on 8 September 2013
There are no shortages of narratives on the Great War and most military aficionados' have expressed much trepidation about the imminent deluge of fresh titles launched to commemorate the centenary of the First World War. Any title offering blanket coverage of over four tumultuous years of armed conflict faces a sizable challenge, for example the contemporary Times History of the War, originally issued in weekly parts, occupies almost a metre of my bookshelves. To succinctly incorporate in one 500 page volume, most of the Great War political manoeuvres and campaigns required the skill of a master of the genre - enter Peter Hart.
This accomplished author and excellent narrator needs no introduction, for he has an impressive back catalogue of military titles. In this his latest work, he delivers with great aplomb his typical incisive examination of the successes and failures of the armed forces of the British Empire, in the process rightly condemning the insulting `lions led by donkeys' myth. Also the unjustly maligned general Douglas Haig receives much empathy from revisionist historian Hart, and rightly so. The book also focuses impartially on the principal belligerents, their successes and failures endorsed with telling quotes from lowly soldiers and their bellicose leaders.
Without an understanding of the all arms world war, individual campaigns would appear incomprehensible, consequently from the outset; critically acclaimed Peter Hart takes you on a poignant journey of enlightenment. The first steps on the road to war are by necessity ponderous, until reaching the battle of the frontiers chapters when the book sets off and continues at a blistering pace. No stone remains unturned as Hart delves into the reasons and tactics behind each twist and turn along the road to Armageddon. Meticulously researched throughout, the Western and Eastern fronts are revisited as the years roll by, allowing the author an opportunity to continue the narrative and simultaneously explain the improvement in military tactics and weaponry. In the Gallipoli 1915 chapter, Hart himself no stranger to the peninsular, imparts on the reader the futility of a campaign doomed to failure. Hart sums up part of the Suvla operation in two chilling sentences "The 29th Division was slaughtered. Alongside them the 11th Division fared no better".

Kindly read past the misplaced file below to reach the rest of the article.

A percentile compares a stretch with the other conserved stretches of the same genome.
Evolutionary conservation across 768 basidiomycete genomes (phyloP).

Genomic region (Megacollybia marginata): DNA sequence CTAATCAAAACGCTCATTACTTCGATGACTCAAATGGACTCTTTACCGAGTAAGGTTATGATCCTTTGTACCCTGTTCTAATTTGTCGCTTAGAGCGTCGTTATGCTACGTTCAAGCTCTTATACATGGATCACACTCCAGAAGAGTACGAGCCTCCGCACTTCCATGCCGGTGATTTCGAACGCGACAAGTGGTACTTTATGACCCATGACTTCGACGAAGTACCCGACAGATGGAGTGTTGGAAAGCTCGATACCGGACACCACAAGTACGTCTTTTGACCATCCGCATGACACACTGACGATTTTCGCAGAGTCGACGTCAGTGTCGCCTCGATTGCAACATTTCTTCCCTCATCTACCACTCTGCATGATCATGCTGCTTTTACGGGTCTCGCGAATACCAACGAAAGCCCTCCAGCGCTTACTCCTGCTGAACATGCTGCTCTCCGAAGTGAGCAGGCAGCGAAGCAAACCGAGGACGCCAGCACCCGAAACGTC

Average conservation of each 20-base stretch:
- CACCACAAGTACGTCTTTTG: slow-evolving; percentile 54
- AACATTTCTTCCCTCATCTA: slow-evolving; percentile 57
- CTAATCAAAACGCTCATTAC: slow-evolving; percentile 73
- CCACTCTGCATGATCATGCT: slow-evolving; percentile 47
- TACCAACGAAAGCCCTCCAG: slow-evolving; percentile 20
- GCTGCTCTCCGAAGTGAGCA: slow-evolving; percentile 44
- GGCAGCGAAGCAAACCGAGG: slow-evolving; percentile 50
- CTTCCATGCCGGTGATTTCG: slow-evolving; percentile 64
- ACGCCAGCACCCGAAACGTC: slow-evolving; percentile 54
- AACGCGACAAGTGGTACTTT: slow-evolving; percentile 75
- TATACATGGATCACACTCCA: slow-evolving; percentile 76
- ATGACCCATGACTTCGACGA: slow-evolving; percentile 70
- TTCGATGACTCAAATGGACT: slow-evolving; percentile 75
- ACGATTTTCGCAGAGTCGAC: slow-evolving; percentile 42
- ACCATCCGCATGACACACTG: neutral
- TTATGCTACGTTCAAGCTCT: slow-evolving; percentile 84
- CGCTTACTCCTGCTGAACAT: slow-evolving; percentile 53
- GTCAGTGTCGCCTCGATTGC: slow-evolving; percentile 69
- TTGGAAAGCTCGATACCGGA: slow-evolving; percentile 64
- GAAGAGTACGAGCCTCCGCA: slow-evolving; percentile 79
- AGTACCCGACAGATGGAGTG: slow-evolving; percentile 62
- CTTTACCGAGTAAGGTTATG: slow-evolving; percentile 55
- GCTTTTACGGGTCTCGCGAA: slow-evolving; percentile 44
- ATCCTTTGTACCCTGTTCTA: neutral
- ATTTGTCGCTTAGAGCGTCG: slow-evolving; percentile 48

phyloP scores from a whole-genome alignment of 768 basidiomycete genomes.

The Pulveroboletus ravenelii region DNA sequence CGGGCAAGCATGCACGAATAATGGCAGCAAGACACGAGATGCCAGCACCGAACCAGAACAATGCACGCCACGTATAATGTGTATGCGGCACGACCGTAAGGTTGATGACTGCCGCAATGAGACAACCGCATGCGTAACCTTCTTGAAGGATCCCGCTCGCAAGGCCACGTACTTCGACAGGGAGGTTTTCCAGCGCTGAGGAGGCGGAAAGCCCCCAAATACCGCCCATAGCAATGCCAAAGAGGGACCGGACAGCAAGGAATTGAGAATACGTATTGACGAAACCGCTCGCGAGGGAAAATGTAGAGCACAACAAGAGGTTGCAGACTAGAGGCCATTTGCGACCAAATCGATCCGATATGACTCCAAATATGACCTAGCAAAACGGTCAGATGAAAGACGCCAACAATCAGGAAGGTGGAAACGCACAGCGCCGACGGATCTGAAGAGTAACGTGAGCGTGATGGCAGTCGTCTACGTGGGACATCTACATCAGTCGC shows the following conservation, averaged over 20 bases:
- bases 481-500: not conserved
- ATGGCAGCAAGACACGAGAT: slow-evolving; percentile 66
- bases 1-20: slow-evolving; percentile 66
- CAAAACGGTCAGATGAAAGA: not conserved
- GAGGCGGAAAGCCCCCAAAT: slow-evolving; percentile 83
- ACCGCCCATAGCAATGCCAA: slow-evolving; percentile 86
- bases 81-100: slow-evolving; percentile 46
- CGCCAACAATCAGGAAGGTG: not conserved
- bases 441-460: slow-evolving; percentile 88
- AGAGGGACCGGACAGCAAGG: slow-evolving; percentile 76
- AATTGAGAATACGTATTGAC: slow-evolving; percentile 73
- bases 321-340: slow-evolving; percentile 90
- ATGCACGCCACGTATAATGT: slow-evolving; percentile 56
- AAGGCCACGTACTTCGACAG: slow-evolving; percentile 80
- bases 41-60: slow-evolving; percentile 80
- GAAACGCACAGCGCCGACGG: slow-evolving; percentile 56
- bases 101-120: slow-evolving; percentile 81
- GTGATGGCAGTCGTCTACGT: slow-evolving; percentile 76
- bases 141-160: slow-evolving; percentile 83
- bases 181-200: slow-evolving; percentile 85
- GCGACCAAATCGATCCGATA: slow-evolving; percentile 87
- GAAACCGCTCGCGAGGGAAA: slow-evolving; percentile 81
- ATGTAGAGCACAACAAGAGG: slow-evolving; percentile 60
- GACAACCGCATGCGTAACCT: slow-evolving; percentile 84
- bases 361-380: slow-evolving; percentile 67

After the humiliating evacuation of Gallipoli the allies repeated their error by landing at the Greek port of Salonika, this disease ridden campaign, Mesopotamia (Iraq), Italy, and Palestine are each assigned a chapter. I particularly enjoyed the three annual chapters relating to the much overlooked war at sea where in common with other chapters, Hart delivers his trademark philosophical quote from a long passed veteran, regardless of nationality. The third sea chapter concludes with a thought provoking comment on the vanquished Germany Navy, "No one would ever know what might have been had they sought out battle in 1914 when the Royal Navy was at its most stretched".
The highly enjoyable work greatly benefits from eight clear campaign maps and excellent quality images including one of Field Marshal Sir Douglas Haig with his Army Commanders taken on Armistice Day 1918, the accompanying caption pointedly reminds readers these are the men that won the war.
I have no hesitation in recommending this highly interesting and meticulously researched work by this bestselling author. It is a worthy addition to his other titles including The Somme, Bloody April, Aces Falling, 1918: A Very British Victory and Gallipoli. What's more this fine book will only require 5cm (two inches) of your bookcase!
on 19 May 2013
Explaining the Great War, its causes, what happened, why and the aftermath is a complex and demanding task. The Great War by Peter Hart rises superbly to the challenge. The structure of the book, year by year, front by front is comprehensive and easy to follow. It is supported by excellent maps of all the fronts which allow easy cross reference with the text.
Peter Hart demonstrates a mastery of the subject but is able to convey the twists and turn of events and characters in a clear and convincing manner. A great strength lies in the stories within the story. The use of personal quotes bring to the book the raw emotion of war and what its participants, from generals to private soldiers, sailors and airman, thought and experienced at the time. The choice of photos follows the strong narrative set within the book, not only complementing and enhancing the text but almost acting as their own photo story book of the conflict.
It is also a book that avoids a single nationalistic perspective of the war. A book that recognises the contributions and sacrifices made by both sides, the wide range of countries involved and the complexity of war. The strategy and tactics used and how they developed are tracked across the war years. The political backdrop and the characters behind the scenes who drove conflict are interweaved.